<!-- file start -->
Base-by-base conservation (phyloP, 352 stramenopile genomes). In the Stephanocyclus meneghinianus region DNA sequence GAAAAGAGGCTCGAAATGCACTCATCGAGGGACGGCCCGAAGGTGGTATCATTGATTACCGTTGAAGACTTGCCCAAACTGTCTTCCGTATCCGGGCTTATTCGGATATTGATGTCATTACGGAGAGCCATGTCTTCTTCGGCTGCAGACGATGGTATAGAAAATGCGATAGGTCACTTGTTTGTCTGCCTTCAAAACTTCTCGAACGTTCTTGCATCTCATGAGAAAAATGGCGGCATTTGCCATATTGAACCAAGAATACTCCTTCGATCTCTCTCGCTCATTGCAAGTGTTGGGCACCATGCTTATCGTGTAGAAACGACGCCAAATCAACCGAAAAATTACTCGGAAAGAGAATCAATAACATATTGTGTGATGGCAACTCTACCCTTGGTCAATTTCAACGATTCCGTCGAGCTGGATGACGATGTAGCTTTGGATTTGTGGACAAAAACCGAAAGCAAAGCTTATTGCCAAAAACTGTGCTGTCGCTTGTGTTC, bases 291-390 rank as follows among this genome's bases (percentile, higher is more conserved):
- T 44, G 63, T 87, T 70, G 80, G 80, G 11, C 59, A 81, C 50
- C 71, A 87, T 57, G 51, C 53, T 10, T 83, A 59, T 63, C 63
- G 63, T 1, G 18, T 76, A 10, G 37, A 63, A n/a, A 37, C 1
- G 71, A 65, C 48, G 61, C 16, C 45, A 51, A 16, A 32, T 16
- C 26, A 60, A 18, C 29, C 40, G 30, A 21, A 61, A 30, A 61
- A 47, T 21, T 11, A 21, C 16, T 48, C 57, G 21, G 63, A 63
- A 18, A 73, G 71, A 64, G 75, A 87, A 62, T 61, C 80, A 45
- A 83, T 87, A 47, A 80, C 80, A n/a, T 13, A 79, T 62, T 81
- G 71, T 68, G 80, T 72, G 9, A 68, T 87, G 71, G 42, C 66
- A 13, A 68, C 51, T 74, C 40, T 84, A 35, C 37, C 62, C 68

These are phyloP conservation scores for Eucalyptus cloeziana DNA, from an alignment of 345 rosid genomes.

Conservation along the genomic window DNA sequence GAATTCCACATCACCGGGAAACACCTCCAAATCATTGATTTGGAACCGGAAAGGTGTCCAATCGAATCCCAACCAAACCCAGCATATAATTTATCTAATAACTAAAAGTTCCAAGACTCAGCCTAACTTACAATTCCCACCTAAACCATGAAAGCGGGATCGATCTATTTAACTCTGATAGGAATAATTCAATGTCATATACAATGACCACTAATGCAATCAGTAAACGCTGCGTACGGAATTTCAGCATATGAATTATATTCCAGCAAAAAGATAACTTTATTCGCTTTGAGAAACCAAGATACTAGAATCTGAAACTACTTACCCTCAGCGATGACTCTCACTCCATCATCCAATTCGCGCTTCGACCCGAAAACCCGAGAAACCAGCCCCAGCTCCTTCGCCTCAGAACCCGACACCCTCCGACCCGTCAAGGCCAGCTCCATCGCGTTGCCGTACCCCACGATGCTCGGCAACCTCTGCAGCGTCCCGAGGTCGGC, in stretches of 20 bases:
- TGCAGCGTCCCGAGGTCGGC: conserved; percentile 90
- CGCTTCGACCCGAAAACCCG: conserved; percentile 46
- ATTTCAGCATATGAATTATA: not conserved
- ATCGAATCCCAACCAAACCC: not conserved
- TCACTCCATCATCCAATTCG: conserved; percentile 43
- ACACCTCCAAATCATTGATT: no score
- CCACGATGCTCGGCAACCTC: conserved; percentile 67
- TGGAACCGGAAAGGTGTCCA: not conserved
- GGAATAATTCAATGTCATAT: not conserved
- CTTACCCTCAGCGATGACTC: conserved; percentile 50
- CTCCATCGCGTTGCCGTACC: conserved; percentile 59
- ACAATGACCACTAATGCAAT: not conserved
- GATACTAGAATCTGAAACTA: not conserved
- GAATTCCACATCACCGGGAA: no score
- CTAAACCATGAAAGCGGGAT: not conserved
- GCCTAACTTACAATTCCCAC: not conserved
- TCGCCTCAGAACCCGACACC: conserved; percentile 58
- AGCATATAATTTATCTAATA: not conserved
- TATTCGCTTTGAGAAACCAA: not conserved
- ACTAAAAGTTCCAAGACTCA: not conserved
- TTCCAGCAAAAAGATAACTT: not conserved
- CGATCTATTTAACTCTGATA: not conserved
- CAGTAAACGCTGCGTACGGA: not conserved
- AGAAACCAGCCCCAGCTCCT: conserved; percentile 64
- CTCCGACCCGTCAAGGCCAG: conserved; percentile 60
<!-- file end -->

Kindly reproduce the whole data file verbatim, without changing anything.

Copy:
Base-by-base conservation (phyloP, 352 stramenopile genomes). In the Stephanocyclus meneghinianus region DNA sequence GAAAAGAGGCTCGAAATGCACTCATCGAGGGACGGCCCGAAGGTGGTATCATTGATTACCGTTGAAGACTTGCCCAAACTGTCTTCCGTATCCGGGCTTATTCGGATATTGATGTCATTACGGAGAGCCATGTCTTCTTCGGCTGCAGACGATGGTATAGAAAATGCGATAGGTCACTTGTTTGTCTGCCTTCAAAACTTCTCGAACGTTCTTGCATCTCATGAGAAAAATGGCGGCATTTGCCATATTGAACCAAGAATACTCCTTCGATCTCTCTCGCTCATTGCAAGTGTTGGGCACCATGCTTATCGTGTAGAAACGACGCCAAATCAACCGAAAAATTACTCGGAAAGAGAATCAATAACATATTGTGTGATGGCAACTCTACCCTTGGTCAATTTCAACGATTCCGTCGAGCTGGATGACGATGTAGCTTTGGATTTGTGGACAAAAACCGAAAGCAAAGCTTATTGCCAAAAACTGTGCTGTCGCTTGTGTTC, bases 291-390 rank as follows among this genome's bases (percentile, higher is more conserved):
- T 44, G 63, T 87, T 70, G 80, G 80, G 11, C 59, A 81, C 50
- C 71, A 87, T 57, G 51, C 53, T 10, T 83, A 59, T 63, C 63
- G 63, T 1, G 18, T 76, A 10, G 37, A 63, A n/a, A 37, C 1
- G 71, A 65, C 48, G 61, C 16, C 45, A 51, A 16, A 32, T 16
- C 26, A 60, A 18, C 29, C 40, G 30, A 21, A 61, A 30, A 61
- A 47, T 21, T 11, A 21, C 16, T 48, C 57, G 21, G 63, A 63
- A 18, A 73, G 71, A 64, G 75, A 87, A 62, T 61, C 80, A 45
- A 83, T 87, A 47, A 80, C 80, A n/a, T 13, A 79, T 62, T 81
- G 71, T 68, G 80, T 72, G 9, A 68, T 87, G 71, G 42, C 66
- A 13, A 68, C 51, T 74, C 40, T 84, A 35, C 37, C 62, C 68

These are phyloP conservation scores for Eucalyptus cloeziana DNA, from an alignment of 345 rosid genomes.

Conservation along the genomic window DNA sequence GAATTCCACATCACCGGGAAACACCTCCAAATCATTGATTTGGAACCGGAAAGGTGTCCAATCGAATCCCAACCAAACCCAGCATATAATTTATCTAATAACTAAAAGTTCCAAGACTCAGCCTAACTTACAATTCCCACCTAAACCATGAAAGCGGGATCGATCTATTTAACTCTGATAGGAATAATTCAATGTCATATACAATGACCACTAATGCAATCAGTAAACGCTGCGTACGGAATTTCAGCATATGAATTATATTCCAGCAAAAAGATAACTTTATTCGCTTTGAGAAACCAAGATACTAGAATCTGAAACTACTTACCCTCAGCGATGACTCTCACTCCATCATCCAATTCGCGCTTCGACCCGAAAACCCGAGAAACCAGCCCCAGCTCCTTCGCCTCAGAACCCGACACCCTCCGACCCGTCAAGGCCAGCTCCATCGCGTTGCCGTACCCCACGATGCTCGGCAACCTCTGCAGCGTCCCGAGGTCGGC, in stretches of 20 bases:
- TGCAGCGTCCCGAGGTCGGC: conserved; percentile 90
- CGCTTCGACCCGAAAACCCG: conserved; percentile 46
- ATTTCAGCATATGAATTATA: not conserved
- ATCGAATCCCAACCAAACCC: not conserved
- TCACTCCATCATCCAATTCG: conserved; percentile 43
- ACACCTCCAAATCATTGATT: no score
- CCACGATGCTCGGCAACCTC: conserved; percentile 67
- TGGAACCGGAAAGGTGTCCA: not conserved
- GGAATAATTCAATGTCATAT: not conserved
- CTTACCCTCAGCGATGACTC: conserved; percentile 50
- CTCCATCGCGTTGCCGTACC: conserved; percentile 59
- ACAATGACCACTAATGCAAT: not conserved
- GATACTAGAATCTGAAACTA: not conserved
- GAATTCCACATCACCGGGAA: no score
- CTAAACCATGAAAGCGGGAT: not conserved
- GCCTAACTTACAATTCCCAC: not conserved
- TCGCCTCAGAACCCGACACC: conserved; percentile 58
- AGCATATAATTTATCTAATA: not conserved
- TATTCGCTTTGAGAAACCAA: not conserved
- ACTAAAAGTTCCAAGACTCA: not conserved
- TTCCAGCAAAAAGATAACTT: not conserved
- CGATCTATTTAACTCTGATA: not conserved
- CAGTAAACGCTGCGTACGGA: not conserved
- AGAAACCAGCCCCAGCTCCT: conserved; percentile 64
- CTCCGACCCGTCAAGGCCAG: conserved; percentile 60